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Why the future of shooting is in safe hands

It is all too easy to form rather stereotypical views of young people today. Harry Enfield?s television character Kevin the Teenager strikes a chord with many of us middle-aged fogeys. There are few things as comforting as a good moan about the state of modern youth. The image of a slovenly youngster, with his or her iPod plugged into their head, who allegedly spends his waking hours (and his parents? money) studying something useless at an institution that calls itself a university is one many of us recognise and bemoan.

And there is, of course, some truth in this dismal vision. But it is not the whole truth ? not by a long shot. Just occasionally, you find youngsters who are committed and diligent, and you realise that it is never wise to make casual assumptions or generalisations.

I say this after spending a very enjoyable day shooting partridges at Newton Rigg, near Penrith, part of the University of Cumbria. The shoot is run largely by the students undertaking gamekeeping and wildlife management courses, under the supervision of a team of highly competent lecturers.

Now, we all know that partridges can be difficult to drive. On the day I was at Newton Rigg, however, the students were adept at bringing in the various drives, and even had the nous to alter plans to take account of a last-minute change in the wind strength and direction. Everything worked as though it was being handled by seasoned professionals.

The Newton Rigg students I met were bright, polite and keen. They managed to portray a sense of quiet confi dence without being at all cocky. Most of them were better dressed than I was (though that is no great achievement, admittedly). In short, they not only looked the part, but also it was clear that they knew what they were doing. They were a credit to their lecturers and they have restored my faith in the next generation. I wish them long and fulfilling careers in their chosen profession.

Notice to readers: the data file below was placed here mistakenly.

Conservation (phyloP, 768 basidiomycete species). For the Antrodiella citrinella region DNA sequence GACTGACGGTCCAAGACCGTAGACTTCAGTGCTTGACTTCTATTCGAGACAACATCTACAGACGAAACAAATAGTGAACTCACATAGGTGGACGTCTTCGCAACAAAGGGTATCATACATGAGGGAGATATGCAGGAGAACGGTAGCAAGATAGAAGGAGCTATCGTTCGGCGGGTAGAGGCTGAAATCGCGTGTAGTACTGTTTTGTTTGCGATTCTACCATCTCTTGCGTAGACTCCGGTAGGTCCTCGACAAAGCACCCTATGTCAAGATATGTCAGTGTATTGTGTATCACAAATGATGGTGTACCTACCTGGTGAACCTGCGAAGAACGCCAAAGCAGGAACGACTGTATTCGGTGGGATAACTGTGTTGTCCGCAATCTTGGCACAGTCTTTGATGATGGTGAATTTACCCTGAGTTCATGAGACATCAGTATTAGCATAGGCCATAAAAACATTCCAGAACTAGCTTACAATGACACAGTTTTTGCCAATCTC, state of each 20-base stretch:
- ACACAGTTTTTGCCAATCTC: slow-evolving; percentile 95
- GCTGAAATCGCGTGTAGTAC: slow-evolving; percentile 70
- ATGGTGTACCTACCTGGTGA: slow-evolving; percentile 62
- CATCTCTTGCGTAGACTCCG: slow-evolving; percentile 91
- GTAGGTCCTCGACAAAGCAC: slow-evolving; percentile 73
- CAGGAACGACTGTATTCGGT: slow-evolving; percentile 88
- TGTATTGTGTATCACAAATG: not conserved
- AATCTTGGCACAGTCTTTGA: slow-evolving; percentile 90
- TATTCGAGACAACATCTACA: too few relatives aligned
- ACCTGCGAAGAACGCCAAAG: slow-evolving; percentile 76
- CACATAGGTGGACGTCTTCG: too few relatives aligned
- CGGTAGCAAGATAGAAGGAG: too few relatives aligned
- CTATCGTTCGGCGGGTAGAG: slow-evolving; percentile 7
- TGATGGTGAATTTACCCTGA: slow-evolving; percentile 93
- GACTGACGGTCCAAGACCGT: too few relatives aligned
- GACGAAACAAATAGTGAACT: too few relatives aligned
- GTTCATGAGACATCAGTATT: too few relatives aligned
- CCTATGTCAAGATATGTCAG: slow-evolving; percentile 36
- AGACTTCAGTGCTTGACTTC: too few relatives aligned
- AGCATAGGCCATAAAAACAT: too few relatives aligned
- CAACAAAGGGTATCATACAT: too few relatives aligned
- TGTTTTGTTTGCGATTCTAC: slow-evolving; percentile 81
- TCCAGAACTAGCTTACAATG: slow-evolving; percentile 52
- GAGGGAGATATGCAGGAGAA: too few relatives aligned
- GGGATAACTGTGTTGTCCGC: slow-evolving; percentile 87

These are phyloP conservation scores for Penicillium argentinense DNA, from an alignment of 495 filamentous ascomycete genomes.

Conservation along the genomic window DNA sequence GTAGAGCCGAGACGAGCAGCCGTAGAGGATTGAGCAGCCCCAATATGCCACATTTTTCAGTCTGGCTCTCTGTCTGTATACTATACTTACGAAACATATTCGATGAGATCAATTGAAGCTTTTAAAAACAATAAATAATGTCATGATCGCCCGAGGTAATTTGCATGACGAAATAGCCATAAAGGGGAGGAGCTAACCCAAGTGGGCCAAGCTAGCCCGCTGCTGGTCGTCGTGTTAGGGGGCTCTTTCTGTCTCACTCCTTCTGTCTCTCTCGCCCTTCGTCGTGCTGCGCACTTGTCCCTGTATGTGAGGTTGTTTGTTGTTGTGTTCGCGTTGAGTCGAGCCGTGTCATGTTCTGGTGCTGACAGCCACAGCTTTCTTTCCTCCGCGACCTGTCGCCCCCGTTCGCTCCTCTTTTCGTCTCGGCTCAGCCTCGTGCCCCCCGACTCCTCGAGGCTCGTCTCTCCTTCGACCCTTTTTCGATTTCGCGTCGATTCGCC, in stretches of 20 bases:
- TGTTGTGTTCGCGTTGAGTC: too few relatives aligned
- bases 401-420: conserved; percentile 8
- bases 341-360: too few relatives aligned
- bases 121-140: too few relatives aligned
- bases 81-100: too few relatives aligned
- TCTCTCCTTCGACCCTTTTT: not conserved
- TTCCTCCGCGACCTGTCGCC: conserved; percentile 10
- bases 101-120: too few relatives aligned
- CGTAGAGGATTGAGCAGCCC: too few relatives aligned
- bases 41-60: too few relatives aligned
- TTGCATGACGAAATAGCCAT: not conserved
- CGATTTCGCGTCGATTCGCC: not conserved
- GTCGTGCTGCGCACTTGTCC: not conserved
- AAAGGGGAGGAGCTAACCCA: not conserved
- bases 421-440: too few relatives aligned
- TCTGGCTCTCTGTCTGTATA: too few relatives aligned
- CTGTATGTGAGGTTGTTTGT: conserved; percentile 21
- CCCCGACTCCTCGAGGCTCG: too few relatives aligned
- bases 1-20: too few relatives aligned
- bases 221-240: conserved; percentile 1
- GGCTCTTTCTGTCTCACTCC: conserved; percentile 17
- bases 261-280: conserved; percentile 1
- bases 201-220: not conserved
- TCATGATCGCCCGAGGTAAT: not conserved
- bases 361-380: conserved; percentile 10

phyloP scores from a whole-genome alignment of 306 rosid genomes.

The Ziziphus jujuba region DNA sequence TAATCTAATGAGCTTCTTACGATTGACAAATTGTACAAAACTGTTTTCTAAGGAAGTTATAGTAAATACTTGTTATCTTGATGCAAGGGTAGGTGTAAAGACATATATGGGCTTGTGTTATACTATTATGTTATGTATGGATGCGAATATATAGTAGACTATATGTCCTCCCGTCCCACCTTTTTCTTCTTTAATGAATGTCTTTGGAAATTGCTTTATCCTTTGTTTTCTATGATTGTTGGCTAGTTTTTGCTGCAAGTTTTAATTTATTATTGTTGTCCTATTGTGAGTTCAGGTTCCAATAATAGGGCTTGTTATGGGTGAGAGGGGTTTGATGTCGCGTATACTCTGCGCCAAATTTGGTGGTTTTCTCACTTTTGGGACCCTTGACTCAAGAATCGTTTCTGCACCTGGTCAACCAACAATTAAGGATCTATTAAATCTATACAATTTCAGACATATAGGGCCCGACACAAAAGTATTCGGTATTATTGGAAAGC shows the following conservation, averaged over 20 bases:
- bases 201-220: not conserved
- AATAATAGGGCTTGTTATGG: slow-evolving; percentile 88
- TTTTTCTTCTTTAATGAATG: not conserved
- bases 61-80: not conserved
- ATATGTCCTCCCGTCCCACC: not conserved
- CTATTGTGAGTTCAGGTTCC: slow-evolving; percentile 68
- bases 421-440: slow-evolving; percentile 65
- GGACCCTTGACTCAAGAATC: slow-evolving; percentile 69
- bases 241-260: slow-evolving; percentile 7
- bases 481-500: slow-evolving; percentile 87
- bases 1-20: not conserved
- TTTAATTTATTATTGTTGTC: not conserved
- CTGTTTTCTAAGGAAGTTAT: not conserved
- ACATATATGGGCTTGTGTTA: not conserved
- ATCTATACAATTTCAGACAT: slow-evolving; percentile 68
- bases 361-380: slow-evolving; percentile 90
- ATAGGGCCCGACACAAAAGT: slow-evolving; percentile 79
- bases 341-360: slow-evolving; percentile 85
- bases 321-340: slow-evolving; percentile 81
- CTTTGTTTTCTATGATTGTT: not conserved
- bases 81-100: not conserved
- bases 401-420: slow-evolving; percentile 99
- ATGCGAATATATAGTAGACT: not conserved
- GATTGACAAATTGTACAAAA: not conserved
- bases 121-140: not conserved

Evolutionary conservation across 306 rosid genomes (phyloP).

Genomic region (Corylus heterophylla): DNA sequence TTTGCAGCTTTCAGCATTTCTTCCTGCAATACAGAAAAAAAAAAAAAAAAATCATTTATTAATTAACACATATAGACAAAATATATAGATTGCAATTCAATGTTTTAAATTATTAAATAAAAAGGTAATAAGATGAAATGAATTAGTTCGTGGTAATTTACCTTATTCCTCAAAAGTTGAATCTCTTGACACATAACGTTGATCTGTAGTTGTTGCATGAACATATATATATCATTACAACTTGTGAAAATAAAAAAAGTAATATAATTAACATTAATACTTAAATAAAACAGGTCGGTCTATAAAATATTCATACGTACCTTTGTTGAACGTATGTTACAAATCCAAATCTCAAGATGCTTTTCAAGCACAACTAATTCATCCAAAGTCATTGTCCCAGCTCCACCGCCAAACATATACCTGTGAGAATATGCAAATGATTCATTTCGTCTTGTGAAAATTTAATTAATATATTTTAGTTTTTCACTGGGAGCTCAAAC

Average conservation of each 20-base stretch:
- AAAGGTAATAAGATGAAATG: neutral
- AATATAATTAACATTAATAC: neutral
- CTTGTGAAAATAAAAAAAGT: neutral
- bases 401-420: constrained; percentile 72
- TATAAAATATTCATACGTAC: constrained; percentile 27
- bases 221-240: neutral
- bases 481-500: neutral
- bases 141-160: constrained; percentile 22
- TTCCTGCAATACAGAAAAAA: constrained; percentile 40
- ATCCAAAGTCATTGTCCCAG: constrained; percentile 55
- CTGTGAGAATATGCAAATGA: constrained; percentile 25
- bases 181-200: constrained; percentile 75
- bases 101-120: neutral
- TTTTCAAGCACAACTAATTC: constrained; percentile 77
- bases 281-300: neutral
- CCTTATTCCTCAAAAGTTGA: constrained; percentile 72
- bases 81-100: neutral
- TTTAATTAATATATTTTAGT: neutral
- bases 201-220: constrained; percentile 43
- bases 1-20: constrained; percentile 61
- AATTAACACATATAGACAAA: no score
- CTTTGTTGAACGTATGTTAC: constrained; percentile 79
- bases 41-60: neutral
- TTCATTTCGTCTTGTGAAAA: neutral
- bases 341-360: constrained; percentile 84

A rifle as a sales incentive

When it comes to shooting, firearms and fieldsports, it is refreshing to find that certain of the UK?s politically correct attitudes are not necessarily shared in other countries. I was reminded of this when listening to BBC Radio Four while driving to Cumbria. There was a report on US politics,including an interview with a Mid-West car salesman, who was giving away free assault rifles with every new car. I admit, even I thought using an automatic rifle as a sales incentive was a tad over the top. I was intrigued to learn that the weapon on offer was a Kalashnikov; isn?t it unpatriotic for an American to wield a pinko-manufactured AK-47, I thought? What?s wrong with a home-grown M16, or whatever? But then, the Cold War is over, and we must all move with the times, eh? No room for narrow-mindedness, and all that.

American redneckery isn?t confined to the western states, where gun-racks are a standard accessory in pick-ups and you might have the number for a taxidermist on speed-dial. I recall driving around rural New Hampshire, a quiet state in the East, and being startled by the state motto inscribed on car licence plates: Live Free or Die. You can?t imagine that sort of slogan being proclaimed by, say, the London Borough of Croydon.

It turns out that there are no restrictions on gun ownership in New Hampshire. Oh ? and it has one the lowest homicide rates in the US. Not that I am advocating anything similar over here. Canada, meanwhile, is less right-wing than the US, but far more connected with the outdoors than anything we are used to in highly urbanised Britain. I once landed at an airport in Newfoundland and carried my gun case up to a uniformed woman at a check-in. ?Are those guns in there?? she asked, sternly. ?Here we go,? I thought, as I confirmed that she was correct. ?Hey, I got my moose last season,? she chirped, smiling broadly.